How To Hide Your Phone Number On Outgoing Calls

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While hiding your number may not be the best idea if you actually want people to pick up your call, you may have a legitimate reason for wanting to hide your number from coming up on the receiver's phone. Here's how you can do it.

While we first wrote about this in 2013, it's worth an update to make sure that these solutions are still up to date with our ever-changing phones and their operating systems.

To hide your number on a per call basis, you just have to add a few extra numbers before you dial. Telstra provides the following instructions:

•From a home phone, dial 1831 then the number you’re calling •From a mobile phone, dial #31# then the number you’re calling

Optus instead instructs to dial 1831 for both fixed lines and mobiles and commenters in the original article have testified that this number works for mobile phones.

If you want to turn off your caller ID on a more permanent basis, there are options to do so from most mobile phones:

iOS: In settings, scroll down to 'Phone', tap 'Show My Caller ID' and then turn that setting off. Android: From the settings menu, choose 'Call' and then choose 'More Settings'. The first option will allow you to hide your Caller ID on outgoing calls by default. Windows Phone 8: Go to the dialler, choose the ellipses, then 'Settings', then 'Show My Caller ID'. Blackberry: Swipe down in the phone dialler and choose the cog icon. The default option is 'Show My Number'. Tapping on that should bring up 'Allow My Number to Appear' which you can then switch to off.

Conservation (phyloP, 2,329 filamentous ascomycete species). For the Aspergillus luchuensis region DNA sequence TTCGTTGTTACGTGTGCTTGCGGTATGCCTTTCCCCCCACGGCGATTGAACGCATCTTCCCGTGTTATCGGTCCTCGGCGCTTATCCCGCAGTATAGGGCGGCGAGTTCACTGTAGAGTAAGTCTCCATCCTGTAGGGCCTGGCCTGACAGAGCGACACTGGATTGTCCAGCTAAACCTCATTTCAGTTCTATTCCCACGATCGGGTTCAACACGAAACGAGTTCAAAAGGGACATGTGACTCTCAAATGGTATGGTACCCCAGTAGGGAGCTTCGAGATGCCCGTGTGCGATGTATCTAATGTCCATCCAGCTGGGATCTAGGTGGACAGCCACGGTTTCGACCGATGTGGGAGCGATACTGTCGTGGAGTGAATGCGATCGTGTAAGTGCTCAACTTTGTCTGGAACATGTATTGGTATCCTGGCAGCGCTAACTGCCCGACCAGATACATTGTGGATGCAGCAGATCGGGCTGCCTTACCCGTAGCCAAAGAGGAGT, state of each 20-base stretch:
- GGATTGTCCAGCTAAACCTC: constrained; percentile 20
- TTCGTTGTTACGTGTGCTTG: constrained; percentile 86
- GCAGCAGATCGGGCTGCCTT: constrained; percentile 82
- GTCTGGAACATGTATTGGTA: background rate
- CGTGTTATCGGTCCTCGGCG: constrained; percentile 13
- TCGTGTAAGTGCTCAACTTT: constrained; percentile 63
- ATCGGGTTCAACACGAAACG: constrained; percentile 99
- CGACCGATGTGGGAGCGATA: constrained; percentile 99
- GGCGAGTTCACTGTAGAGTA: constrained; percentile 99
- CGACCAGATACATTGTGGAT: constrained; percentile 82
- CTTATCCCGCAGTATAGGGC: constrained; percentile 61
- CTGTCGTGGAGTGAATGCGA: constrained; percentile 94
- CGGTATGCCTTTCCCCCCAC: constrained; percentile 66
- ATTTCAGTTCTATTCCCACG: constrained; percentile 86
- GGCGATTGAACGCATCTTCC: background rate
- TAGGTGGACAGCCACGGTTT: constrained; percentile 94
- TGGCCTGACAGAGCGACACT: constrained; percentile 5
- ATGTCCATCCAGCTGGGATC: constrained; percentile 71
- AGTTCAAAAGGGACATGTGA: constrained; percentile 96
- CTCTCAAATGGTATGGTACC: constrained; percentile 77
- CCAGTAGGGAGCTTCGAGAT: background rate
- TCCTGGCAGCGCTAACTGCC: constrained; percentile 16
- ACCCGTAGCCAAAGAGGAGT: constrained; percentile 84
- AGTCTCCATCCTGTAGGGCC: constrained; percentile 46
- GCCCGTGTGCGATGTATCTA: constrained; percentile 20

Some telcos like Optus will also allow you to switch it off from your account rather than from the phone. The instructions for Optus accounts are here, while Telstra will charge a $2.93 monthly fee to do the same for your home phone.

Happy calling!


    *dons hat*
    Definately use the carrier provided controls if they are available to you.
    This way, if this is feature is network controlled for your carrier, you avoid their network ignoring the number suppression request, work around any non-standard implementaiton that may exist on their network, and if it fails at any point it is entirely a carrier network fault rather than a possible handset fault.

    *puts Mobile Carrier Technical Support hat away*

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